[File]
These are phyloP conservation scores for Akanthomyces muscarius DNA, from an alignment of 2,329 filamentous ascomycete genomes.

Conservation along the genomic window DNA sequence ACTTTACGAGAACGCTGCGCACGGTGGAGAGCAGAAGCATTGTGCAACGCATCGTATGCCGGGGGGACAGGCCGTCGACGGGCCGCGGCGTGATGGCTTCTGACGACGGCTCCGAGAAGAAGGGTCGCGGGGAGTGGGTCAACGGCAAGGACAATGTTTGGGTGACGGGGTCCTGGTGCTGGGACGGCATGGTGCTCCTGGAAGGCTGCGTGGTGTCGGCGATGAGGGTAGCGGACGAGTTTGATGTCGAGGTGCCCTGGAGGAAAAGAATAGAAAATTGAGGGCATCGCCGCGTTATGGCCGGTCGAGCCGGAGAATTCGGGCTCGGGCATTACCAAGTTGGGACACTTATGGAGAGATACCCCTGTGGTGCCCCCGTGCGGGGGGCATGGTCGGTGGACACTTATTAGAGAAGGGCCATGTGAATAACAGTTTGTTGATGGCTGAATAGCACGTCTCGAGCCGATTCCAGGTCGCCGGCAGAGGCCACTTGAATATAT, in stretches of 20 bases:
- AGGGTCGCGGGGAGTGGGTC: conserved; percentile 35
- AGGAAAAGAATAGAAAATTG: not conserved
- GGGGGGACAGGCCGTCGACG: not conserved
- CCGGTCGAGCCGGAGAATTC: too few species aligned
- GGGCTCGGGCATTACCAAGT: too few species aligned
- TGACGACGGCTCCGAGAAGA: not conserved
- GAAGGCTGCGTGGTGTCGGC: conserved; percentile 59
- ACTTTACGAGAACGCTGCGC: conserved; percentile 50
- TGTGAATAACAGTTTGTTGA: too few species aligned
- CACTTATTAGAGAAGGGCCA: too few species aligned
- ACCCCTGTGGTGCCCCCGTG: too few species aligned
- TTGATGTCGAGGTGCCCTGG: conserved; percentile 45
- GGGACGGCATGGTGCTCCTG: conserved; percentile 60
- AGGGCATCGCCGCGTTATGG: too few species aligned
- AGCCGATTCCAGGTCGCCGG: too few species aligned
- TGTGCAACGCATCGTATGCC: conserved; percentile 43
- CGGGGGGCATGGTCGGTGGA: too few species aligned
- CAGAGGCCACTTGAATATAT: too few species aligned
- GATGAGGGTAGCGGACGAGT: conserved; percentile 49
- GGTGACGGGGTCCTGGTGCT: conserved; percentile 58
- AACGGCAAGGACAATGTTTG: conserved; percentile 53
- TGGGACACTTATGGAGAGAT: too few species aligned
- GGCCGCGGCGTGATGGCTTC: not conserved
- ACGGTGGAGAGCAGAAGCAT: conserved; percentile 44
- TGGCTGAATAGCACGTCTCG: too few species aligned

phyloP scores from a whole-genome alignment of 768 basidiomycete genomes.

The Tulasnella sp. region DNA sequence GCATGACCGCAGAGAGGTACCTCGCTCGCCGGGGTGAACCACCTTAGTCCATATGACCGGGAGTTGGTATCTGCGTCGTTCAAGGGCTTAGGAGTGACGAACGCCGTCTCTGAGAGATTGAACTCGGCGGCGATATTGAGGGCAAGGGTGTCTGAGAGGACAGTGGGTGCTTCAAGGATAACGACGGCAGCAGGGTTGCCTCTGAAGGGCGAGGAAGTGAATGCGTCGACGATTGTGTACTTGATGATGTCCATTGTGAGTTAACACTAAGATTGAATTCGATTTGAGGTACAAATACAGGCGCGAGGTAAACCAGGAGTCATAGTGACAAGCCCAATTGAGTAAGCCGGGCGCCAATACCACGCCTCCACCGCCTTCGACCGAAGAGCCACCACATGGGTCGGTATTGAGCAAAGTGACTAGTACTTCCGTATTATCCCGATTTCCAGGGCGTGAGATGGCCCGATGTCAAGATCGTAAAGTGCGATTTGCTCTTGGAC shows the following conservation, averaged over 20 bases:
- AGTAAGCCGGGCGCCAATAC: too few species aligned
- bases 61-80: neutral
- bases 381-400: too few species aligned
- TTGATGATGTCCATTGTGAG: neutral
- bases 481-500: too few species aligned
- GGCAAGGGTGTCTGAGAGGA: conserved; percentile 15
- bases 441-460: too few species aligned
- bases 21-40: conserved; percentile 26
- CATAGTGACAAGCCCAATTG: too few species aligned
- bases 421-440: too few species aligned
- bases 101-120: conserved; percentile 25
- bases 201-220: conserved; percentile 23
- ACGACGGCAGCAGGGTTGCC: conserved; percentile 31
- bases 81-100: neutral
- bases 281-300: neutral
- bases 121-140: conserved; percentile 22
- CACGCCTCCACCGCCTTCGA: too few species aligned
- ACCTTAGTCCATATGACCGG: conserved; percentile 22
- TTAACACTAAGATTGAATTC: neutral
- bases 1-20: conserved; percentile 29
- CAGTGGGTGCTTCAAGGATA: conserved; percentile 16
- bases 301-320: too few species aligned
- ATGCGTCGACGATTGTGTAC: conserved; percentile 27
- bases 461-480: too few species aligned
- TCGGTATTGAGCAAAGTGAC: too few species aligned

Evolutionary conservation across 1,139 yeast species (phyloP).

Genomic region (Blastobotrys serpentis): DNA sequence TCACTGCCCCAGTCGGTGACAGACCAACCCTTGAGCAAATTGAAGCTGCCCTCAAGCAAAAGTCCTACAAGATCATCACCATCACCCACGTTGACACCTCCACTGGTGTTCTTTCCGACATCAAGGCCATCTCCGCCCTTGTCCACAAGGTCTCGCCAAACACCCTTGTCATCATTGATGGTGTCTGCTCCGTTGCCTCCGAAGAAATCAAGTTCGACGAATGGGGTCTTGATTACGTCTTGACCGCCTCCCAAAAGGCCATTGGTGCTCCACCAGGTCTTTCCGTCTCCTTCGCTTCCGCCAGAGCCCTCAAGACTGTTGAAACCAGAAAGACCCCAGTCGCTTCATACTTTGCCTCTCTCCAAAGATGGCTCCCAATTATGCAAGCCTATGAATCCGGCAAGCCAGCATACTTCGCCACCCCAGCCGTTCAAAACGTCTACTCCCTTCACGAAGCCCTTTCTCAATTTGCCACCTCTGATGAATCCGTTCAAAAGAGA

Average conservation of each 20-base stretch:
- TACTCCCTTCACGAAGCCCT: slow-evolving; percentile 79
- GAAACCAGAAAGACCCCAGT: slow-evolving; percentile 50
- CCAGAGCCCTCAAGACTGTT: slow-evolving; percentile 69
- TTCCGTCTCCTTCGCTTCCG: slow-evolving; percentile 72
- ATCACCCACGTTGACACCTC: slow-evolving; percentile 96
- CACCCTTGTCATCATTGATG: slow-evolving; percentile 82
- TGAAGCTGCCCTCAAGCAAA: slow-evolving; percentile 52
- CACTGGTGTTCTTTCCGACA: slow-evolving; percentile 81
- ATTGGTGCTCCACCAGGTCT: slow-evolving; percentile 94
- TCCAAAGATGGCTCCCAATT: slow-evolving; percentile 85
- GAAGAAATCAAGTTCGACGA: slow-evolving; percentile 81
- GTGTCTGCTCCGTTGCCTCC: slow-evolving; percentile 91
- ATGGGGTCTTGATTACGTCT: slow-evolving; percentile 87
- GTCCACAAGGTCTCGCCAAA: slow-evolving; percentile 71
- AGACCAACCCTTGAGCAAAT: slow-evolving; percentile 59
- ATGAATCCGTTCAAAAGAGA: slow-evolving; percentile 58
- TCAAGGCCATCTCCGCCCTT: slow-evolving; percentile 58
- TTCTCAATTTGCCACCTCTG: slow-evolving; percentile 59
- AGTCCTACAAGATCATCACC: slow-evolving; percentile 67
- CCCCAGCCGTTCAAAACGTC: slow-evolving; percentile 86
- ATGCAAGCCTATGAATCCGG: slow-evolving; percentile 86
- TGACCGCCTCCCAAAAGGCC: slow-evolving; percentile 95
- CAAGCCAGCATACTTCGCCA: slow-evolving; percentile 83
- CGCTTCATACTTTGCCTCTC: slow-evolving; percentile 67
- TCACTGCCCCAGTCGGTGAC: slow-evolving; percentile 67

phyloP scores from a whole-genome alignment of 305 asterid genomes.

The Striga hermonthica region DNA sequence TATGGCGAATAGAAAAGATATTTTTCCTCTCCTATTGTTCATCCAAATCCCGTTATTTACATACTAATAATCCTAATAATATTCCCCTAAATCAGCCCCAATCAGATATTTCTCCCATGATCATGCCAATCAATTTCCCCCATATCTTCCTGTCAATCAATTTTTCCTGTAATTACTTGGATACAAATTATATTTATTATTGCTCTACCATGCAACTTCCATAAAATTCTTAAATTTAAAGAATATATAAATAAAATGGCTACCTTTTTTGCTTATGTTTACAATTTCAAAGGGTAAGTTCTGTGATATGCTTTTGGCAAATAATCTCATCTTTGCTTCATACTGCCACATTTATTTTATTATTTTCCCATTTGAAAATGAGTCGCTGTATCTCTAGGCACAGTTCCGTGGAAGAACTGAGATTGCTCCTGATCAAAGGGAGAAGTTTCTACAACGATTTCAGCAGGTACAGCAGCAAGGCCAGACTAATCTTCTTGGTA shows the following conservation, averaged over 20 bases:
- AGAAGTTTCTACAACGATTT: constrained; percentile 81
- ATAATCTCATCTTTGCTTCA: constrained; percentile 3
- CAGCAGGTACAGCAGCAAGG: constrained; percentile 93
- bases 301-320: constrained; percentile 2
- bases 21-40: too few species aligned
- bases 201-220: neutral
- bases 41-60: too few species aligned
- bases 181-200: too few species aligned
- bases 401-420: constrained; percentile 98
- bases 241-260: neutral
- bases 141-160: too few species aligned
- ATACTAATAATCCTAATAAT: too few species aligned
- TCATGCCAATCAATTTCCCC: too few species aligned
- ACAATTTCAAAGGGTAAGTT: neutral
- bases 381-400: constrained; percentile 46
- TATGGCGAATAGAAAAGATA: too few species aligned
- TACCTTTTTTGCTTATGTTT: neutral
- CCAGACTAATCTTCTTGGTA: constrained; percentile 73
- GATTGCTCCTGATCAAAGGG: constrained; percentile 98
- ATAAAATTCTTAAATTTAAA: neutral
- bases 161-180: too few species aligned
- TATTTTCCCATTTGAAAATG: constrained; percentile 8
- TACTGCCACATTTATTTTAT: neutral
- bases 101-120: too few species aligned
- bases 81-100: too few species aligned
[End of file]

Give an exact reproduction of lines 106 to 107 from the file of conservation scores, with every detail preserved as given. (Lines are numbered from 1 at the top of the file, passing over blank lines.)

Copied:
- TATTTTCCCATTTGAAAATG: constrained; percentile 8
- TACTGCCACATTTATTTTAT: neutral